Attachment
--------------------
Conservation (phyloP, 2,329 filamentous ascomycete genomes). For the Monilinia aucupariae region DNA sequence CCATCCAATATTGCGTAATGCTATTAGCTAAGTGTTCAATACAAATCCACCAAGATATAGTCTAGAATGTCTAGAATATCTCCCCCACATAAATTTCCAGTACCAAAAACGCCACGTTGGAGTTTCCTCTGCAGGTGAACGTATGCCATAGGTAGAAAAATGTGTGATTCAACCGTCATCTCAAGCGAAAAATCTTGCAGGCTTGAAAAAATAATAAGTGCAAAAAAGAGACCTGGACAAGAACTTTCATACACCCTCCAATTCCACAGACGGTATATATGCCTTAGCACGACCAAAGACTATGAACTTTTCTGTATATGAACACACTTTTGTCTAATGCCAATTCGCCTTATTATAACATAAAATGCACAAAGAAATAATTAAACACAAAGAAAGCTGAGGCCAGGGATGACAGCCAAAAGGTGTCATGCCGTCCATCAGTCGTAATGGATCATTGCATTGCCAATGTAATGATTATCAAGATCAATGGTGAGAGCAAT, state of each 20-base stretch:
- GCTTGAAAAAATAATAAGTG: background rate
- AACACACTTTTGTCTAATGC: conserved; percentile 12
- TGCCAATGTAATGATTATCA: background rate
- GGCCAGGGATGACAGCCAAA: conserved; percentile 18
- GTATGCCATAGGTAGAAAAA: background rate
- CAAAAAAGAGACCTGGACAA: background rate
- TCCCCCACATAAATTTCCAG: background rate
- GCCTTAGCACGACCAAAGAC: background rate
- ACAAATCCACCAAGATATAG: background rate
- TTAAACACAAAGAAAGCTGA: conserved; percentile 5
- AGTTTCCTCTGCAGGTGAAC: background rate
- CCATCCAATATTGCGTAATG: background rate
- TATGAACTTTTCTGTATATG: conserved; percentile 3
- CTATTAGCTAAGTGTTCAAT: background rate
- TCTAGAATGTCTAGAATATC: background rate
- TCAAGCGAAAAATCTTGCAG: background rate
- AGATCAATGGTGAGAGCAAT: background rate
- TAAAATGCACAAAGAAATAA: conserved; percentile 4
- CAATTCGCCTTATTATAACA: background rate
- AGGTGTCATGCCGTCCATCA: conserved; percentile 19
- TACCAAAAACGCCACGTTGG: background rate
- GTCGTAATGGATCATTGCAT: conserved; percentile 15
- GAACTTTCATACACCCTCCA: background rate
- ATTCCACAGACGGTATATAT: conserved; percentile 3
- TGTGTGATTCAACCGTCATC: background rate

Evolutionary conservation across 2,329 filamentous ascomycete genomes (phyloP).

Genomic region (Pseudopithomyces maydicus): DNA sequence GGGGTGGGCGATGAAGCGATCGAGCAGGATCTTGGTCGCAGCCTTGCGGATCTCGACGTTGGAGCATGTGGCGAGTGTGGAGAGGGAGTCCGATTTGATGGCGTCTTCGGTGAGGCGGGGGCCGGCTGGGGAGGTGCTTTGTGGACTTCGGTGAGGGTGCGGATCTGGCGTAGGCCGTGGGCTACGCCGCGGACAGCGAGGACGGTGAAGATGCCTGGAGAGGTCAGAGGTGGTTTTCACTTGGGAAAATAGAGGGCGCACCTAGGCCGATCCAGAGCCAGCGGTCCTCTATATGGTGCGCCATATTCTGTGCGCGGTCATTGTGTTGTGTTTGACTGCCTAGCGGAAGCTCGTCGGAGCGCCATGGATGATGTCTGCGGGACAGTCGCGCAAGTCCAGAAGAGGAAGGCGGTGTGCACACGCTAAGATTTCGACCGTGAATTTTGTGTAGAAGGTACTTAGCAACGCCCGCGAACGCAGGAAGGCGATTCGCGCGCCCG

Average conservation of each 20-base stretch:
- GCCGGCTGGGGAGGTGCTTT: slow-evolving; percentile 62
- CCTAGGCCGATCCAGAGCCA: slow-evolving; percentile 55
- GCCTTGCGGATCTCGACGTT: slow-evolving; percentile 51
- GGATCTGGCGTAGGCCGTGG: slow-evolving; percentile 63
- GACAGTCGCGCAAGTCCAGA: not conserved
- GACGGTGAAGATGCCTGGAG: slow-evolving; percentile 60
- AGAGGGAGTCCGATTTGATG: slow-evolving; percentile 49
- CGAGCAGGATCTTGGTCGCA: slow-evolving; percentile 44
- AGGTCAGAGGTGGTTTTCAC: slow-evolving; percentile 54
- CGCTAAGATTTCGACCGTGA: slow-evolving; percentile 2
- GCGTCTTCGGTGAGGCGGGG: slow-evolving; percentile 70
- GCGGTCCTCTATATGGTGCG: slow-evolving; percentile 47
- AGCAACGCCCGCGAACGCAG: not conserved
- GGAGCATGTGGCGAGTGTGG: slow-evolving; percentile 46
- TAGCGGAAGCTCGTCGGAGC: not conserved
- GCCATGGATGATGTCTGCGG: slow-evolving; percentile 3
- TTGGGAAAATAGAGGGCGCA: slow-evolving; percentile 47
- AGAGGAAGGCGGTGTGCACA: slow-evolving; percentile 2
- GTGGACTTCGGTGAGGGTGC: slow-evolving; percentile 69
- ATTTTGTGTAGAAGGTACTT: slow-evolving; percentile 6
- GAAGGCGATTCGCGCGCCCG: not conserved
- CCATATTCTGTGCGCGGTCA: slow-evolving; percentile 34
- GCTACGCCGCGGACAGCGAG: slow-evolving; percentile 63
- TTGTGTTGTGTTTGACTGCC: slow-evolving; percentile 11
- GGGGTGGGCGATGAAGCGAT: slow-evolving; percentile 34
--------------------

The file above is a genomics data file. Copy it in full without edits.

Conservation (phyloP, 2,329 filamentous ascomycete genomes). For the Monilinia aucupariae region DNA sequence CCATCCAATATTGCGTAATGCTATTAGCTAAGTGTTCAATACAAATCCACCAAGATATAGTCTAGAATGTCTAGAATATCTCCCCCACATAAATTTCCAGTACCAAAAACGCCACGTTGGAGTTTCCTCTGCAGGTGAACGTATGCCATAGGTAGAAAAATGTGTGATTCAACCGTCATCTCAAGCGAAAAATCTTGCAGGCTTGAAAAAATAATAAGTGCAAAAAAGAGACCTGGACAAGAACTTTCATACACCCTCCAATTCCACAGACGGTATATATGCCTTAGCACGACCAAAGACTATGAACTTTTCTGTATATGAACACACTTTTGTCTAATGCCAATTCGCCTTATTATAACATAAAATGCACAAAGAAATAATTAAACACAAAGAAAGCTGAGGCCAGGGATGACAGCCAAAAGGTGTCATGCCGTCCATCAGTCGTAATGGATCATTGCATTGCCAATGTAATGATTATCAAGATCAATGGTGAGAGCAAT, state of each 20-base stretch:
- GCTTGAAAAAATAATAAGTG: background rate
- AACACACTTTTGTCTAATGC: conserved; percentile 12
- TGCCAATGTAATGATTATCA: background rate
- GGCCAGGGATGACAGCCAAA: conserved; percentile 18
- GTATGCCATAGGTAGAAAAA: background rate
- CAAAAAAGAGACCTGGACAA: background rate
- TCCCCCACATAAATTTCCAG: background rate
- GCCTTAGCACGACCAAAGAC: background rate
- ACAAATCCACCAAGATATAG: background rate
- TTAAACACAAAGAAAGCTGA: conserved; percentile 5
- AGTTTCCTCTGCAGGTGAAC: background rate
- CCATCCAATATTGCGTAATG: background rate
- TATGAACTTTTCTGTATATG: conserved; percentile 3
- CTATTAGCTAAGTGTTCAAT: background rate
- TCTAGAATGTCTAGAATATC: background rate
- TCAAGCGAAAAATCTTGCAG: background rate
- AGATCAATGGTGAGAGCAAT: background rate
- TAAAATGCACAAAGAAATAA: conserved; percentile 4
- CAATTCGCCTTATTATAACA: background rate
- AGGTGTCATGCCGTCCATCA: conserved; percentile 19
- TACCAAAAACGCCACGTTGG: background rate
- GTCGTAATGGATCATTGCAT: conserved; percentile 15
- GAACTTTCATACACCCTCCA: background rate
- ATTCCACAGACGGTATATAT: conserved; percentile 3
- TGTGTGATTCAACCGTCATC: background rate

Evolutionary conservation across 2,329 filamentous ascomycete genomes (phyloP).

Genomic region (Pseudopithomyces maydicus): DNA sequence GGGGTGGGCGATGAAGCGATCGAGCAGGATCTTGGTCGCAGCCTTGCGGATCTCGACGTTGGAGCATGTGGCGAGTGTGGAGAGGGAGTCCGATTTGATGGCGTCTTCGGTGAGGCGGGGGCCGGCTGGGGAGGTGCTTTGTGGACTTCGGTGAGGGTGCGGATCTGGCGTAGGCCGTGGGCTACGCCGCGGACAGCGAGGACGGTGAAGATGCCTGGAGAGGTCAGAGGTGGTTTTCACTTGGGAAAATAGAGGGCGCACCTAGGCCGATCCAGAGCCAGCGGTCCTCTATATGGTGCGCCATATTCTGTGCGCGGTCATTGTGTTGTGTTTGACTGCCTAGCGGAAGCTCGTCGGAGCGCCATGGATGATGTCTGCGGGACAGTCGCGCAAGTCCAGAAGAGGAAGGCGGTGTGCACACGCTAAGATTTCGACCGTGAATTTTGTGTAGAAGGTACTTAGCAACGCCCGCGAACGCAGGAAGGCGATTCGCGCGCCCG

Average conservation of each 20-base stretch:
- GCCGGCTGGGGAGGTGCTTT: slow-evolving; percentile 62
- CCTAGGCCGATCCAGAGCCA: slow-evolving; percentile 55
- GCCTTGCGGATCTCGACGTT: slow-evolving; percentile 51
- GGATCTGGCGTAGGCCGTGG: slow-evolving; percentile 63
- GACAGTCGCGCAAGTCCAGA: not conserved
- GACGGTGAAGATGCCTGGAG: slow-evolving; percentile 60
- AGAGGGAGTCCGATTTGATG: slow-evolving; percentile 49
- CGAGCAGGATCTTGGTCGCA: slow-evolving; percentile 44
- AGGTCAGAGGTGGTTTTCAC: slow-evolving; percentile 54
- CGCTAAGATTTCGACCGTGA: slow-evolving; percentile 2
- GCGTCTTCGGTGAGGCGGGG: slow-evolving; percentile 70
- GCGGTCCTCTATATGGTGCG: slow-evolving; percentile 47
- AGCAACGCCCGCGAACGCAG: not conserved
- GGAGCATGTGGCGAGTGTGG: slow-evolving; percentile 46
- TAGCGGAAGCTCGTCGGAGC: not conserved
- GCCATGGATGATGTCTGCGG: slow-evolving; percentile 3
- TTGGGAAAATAGAGGGCGCA: slow-evolving; percentile 47
- AGAGGAAGGCGGTGTGCACA: slow-evolving; percentile 2
- GTGGACTTCGGTGAGGGTGC: slow-evolving; percentile 69
- ATTTTGTGTAGAAGGTACTT: slow-evolving; percentile 6
- GAAGGCGATTCGCGCGCCCG: not conserved
- CCATATTCTGTGCGCGGTCA: slow-evolving; percentile 34
- GCTACGCCGCGGACAGCGAG: slow-evolving; percentile 63
- TTGTGTTGTGTTTGACTGCC: slow-evolving; percentile 11
- GGGGTGGGCGATGAAGCGAT: slow-evolving; percentile 34